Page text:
Net smelter return

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In this section, the mathematical tools are developed to calculate the value of a tonne of ore sent to a mill, processed and concentrated, and sold to a smelter. This section introduces the concept of the net smelter return (NSR). It discusses the main components of the equations to calculate NSR, indicating the sources of information for each as a function of the design stage. The concept of the NSR factor is presented, along with its uses, applications and limitations.

A complete example of the calculations for a polymetallic ore is worked through and discussed.

An excel file also is also provided so that the reader can review the equations in detail.


Net smelter return

The net smelter return (NSR) refers to the revenues expected from the mill feed, taking into consideration mill recoveries, transport costs of the concentrate to the smelter, treatment and refining charges, and other deductions at the smelter.

Components of the calculations

While a few other factors are sometimes mentioned in the literature and in practice, the list presented here captures 98% of the net smelter return value. Not all items listed are applicable to each metal concentrate; for this reason, the reader will have to review the references provided at the end of this section to see where each item applies.

The main factors required for the calculations are:

  • Recovery factor of the metal at the mill - to know what proportion of the metal sent to the mill is actually sold.
  • Concentrate grade - to establish how much metal is contained in a tonne of concentrate.
  • Transport cost - from the gate at the mine site to the smelter. Associated costs are charged for loading and representation at port facilities.
  • Payable metals - to establish the base quantity of metal that the smelter will use to determine payment. Some deductions are fixed, while others are based on a sliding scale as a function of the grade of the metal in the concentrate.
  • Treatment charges - to determine the cost of processing one tonne of concentrate at the smelter.
  • Penalties - the extra cost of processing deleterious elements present in the concentrate.
  • Price participation - a proportional escalator cost to capture large metal price variations during the contract period.
  • Refining charges - to determine the cost of refining the metal recovered at the smelter.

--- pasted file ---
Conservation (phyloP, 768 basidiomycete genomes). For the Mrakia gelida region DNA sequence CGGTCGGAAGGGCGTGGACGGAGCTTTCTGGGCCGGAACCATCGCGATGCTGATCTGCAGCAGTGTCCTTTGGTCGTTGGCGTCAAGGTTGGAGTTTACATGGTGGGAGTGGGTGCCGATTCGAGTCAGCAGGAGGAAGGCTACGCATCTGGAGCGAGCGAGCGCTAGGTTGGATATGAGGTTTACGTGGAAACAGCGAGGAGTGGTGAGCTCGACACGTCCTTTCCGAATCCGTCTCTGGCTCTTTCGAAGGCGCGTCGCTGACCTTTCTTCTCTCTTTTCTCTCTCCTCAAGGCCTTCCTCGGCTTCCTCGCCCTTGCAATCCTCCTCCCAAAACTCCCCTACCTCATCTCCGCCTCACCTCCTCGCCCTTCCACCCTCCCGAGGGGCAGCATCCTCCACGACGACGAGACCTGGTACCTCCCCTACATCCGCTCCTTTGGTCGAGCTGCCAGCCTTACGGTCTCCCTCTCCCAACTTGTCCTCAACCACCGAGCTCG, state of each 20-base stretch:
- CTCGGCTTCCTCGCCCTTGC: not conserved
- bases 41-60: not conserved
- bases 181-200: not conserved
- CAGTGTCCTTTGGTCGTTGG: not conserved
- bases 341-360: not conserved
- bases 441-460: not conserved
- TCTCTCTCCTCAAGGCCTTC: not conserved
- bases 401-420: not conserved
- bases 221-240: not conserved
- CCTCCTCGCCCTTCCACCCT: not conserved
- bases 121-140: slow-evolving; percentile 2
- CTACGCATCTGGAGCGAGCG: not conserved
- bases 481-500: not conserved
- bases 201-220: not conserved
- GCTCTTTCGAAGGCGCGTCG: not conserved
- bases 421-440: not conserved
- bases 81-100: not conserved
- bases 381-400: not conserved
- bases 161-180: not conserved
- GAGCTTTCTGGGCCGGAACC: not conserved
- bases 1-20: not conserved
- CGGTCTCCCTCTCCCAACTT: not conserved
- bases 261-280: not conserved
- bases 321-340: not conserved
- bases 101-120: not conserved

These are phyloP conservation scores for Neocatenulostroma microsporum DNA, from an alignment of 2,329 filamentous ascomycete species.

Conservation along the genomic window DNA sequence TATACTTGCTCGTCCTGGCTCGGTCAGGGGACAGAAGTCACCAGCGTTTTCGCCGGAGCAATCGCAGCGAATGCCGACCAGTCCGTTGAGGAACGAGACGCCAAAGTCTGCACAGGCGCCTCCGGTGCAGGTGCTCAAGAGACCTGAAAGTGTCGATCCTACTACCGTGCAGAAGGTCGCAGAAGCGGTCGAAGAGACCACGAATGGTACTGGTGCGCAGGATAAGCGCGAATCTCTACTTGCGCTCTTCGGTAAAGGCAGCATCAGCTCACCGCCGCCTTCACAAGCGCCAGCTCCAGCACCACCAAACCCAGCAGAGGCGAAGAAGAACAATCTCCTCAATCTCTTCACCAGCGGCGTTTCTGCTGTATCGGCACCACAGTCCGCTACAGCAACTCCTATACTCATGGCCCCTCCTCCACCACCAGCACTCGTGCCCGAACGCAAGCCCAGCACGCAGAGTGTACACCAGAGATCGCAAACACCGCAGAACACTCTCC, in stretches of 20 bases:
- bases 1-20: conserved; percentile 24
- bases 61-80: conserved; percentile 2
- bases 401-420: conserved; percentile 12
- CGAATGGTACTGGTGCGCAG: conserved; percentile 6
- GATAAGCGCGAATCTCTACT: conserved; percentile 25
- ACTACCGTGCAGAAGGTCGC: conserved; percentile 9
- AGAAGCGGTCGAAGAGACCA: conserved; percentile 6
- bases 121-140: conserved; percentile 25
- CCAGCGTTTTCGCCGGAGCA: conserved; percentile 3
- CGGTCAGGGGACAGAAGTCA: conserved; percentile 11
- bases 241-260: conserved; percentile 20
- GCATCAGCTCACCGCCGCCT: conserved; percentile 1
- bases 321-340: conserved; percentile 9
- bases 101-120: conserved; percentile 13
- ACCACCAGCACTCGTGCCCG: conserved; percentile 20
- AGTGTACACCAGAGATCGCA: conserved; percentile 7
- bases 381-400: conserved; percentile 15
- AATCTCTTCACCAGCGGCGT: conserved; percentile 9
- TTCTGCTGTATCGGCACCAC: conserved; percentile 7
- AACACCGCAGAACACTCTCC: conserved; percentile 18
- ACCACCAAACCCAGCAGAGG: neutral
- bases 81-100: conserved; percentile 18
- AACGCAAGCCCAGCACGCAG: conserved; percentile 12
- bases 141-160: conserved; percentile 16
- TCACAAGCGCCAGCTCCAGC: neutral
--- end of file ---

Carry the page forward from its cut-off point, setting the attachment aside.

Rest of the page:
At the scoping level, most information can be estimated from spot prices discussed in press releases. At the Pre-feasibility study level, smelter availability may become an issue and discussions must be held with a few smelters. Detailed contracts terms are not necessarily determined through these discussions, but better estimates can be made. Contracts must be discussed with specific smelters at the feasibility level. Table 1 presents the best information sources for calculating components at each of these three stages of mine design.

Table 1: Sources of information at the different stages of the design process

Net smelter return Scoping Pre-feasibility Feasibility
Treatment charges Spot prices Discussions with smelters Negotiated contract
Refining charges Spot prices Discussions with smelters Negotiated contract
Penalties and other deductions Estimated from experience Discussions with smelter Negotiated contract
Transport costs Spot prices Discussions with transporter Negotiated contract

Net smelter return factors

The NSR factors refer to the value a unit of metal grade ($ per gram of gold, $ per % nickel). These factors can be used in a variety of situations:

  • Estimate rapidly the value of every block in the resources and reserves models by multiplying the grades by the factors. The blocks can easily be sorted as required.
  • Estimate the value of a mining sector for an economical study.
  • Calculate the revenues of mine plans.
  • Calculate the value of broken mineralization in the mine to decide whether to send it to the mill or to waste.
  • Perform quick metal price sensitivity studies.

There are many advantages to this approach:

  • Polymetallic ores grades are rapidly converted to dollars per tonne.
  • The value of reserves can be quickly compared to the applicable costs to determine their viability; cut-off grades become cut-off NSRs.